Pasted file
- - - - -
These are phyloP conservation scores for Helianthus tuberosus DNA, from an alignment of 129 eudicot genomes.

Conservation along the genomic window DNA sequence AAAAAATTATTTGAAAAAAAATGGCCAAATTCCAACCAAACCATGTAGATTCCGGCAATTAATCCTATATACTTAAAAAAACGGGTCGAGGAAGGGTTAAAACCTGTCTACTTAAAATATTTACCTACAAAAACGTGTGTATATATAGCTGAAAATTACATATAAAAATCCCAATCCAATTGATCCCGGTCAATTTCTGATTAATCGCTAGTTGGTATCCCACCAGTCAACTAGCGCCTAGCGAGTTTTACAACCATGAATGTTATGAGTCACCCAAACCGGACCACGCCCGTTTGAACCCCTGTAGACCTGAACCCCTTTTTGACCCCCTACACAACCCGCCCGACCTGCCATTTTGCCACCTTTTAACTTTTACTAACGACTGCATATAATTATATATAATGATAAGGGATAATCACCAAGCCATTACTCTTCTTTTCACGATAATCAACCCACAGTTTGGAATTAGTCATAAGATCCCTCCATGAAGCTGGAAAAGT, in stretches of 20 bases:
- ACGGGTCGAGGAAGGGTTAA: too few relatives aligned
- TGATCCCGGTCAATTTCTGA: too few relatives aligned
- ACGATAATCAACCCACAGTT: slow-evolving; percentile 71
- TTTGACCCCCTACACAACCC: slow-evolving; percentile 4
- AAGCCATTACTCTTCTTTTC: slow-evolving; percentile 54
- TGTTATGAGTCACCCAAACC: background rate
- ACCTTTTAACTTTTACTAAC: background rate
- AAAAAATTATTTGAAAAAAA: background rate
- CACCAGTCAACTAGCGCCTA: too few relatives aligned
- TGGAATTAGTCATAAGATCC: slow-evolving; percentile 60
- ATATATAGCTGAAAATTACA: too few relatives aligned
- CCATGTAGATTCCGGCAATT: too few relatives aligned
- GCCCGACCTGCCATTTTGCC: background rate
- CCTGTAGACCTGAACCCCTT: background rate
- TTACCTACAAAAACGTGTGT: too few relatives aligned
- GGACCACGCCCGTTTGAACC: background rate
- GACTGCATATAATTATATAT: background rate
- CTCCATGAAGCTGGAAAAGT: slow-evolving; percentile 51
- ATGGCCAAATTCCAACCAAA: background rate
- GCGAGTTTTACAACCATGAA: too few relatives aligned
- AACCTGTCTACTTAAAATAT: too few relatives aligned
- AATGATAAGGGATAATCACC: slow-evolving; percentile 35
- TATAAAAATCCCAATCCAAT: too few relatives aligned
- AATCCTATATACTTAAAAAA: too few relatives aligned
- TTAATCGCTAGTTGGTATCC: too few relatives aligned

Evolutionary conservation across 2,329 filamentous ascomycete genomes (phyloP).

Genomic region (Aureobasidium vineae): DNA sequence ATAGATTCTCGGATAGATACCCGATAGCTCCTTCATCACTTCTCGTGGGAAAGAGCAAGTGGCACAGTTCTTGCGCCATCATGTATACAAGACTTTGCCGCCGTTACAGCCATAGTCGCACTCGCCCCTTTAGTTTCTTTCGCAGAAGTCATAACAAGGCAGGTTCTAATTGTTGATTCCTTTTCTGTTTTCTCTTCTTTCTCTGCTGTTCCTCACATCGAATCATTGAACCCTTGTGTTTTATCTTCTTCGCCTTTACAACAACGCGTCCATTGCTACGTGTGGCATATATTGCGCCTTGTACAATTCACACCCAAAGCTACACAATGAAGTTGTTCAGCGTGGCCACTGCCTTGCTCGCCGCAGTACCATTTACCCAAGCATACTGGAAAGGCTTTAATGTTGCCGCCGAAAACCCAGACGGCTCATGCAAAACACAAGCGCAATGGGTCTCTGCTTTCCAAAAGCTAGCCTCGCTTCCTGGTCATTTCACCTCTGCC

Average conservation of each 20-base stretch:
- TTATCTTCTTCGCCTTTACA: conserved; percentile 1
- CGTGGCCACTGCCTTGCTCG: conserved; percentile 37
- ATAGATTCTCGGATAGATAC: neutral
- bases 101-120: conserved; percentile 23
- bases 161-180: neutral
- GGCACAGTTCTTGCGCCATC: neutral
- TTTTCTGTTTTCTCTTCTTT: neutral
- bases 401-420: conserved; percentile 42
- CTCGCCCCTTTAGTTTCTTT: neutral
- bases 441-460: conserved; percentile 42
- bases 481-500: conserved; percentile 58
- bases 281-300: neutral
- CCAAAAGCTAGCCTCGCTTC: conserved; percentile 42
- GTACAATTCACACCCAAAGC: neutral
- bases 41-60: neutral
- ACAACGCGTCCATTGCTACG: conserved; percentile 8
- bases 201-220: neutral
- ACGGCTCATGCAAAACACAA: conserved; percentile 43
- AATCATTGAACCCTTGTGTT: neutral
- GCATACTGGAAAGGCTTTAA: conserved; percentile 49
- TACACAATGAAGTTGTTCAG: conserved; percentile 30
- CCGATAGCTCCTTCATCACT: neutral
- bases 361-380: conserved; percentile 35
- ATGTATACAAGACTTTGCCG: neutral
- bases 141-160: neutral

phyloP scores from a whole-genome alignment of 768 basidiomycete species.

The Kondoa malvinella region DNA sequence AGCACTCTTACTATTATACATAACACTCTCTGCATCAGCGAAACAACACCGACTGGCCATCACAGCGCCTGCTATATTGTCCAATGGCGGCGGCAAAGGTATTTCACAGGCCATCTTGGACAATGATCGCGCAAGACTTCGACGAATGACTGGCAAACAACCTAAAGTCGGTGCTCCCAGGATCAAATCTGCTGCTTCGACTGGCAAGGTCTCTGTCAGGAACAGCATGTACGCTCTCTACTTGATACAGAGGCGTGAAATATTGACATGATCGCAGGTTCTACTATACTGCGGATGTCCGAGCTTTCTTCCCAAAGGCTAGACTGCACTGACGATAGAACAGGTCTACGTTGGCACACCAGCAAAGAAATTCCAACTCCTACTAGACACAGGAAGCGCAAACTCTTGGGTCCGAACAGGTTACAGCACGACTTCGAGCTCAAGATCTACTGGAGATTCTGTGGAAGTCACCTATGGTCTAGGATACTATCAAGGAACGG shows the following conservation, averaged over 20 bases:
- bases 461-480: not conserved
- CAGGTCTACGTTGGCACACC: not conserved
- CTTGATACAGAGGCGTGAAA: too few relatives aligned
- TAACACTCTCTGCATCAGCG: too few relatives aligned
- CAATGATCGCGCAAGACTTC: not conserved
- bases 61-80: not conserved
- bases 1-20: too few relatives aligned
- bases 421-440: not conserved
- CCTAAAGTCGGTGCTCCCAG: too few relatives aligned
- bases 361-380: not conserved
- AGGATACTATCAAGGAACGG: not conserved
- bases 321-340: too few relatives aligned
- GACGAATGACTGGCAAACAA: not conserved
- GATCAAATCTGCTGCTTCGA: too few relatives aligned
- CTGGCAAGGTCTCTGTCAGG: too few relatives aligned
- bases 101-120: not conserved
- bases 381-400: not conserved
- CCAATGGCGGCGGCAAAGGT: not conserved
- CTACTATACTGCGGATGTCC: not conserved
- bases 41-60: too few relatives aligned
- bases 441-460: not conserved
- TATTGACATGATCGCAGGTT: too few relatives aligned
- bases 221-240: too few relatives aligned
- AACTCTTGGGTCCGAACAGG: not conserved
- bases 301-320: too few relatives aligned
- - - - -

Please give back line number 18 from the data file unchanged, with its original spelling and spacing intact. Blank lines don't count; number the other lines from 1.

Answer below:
- GGACCACGCCCGTTTGAACC: background rate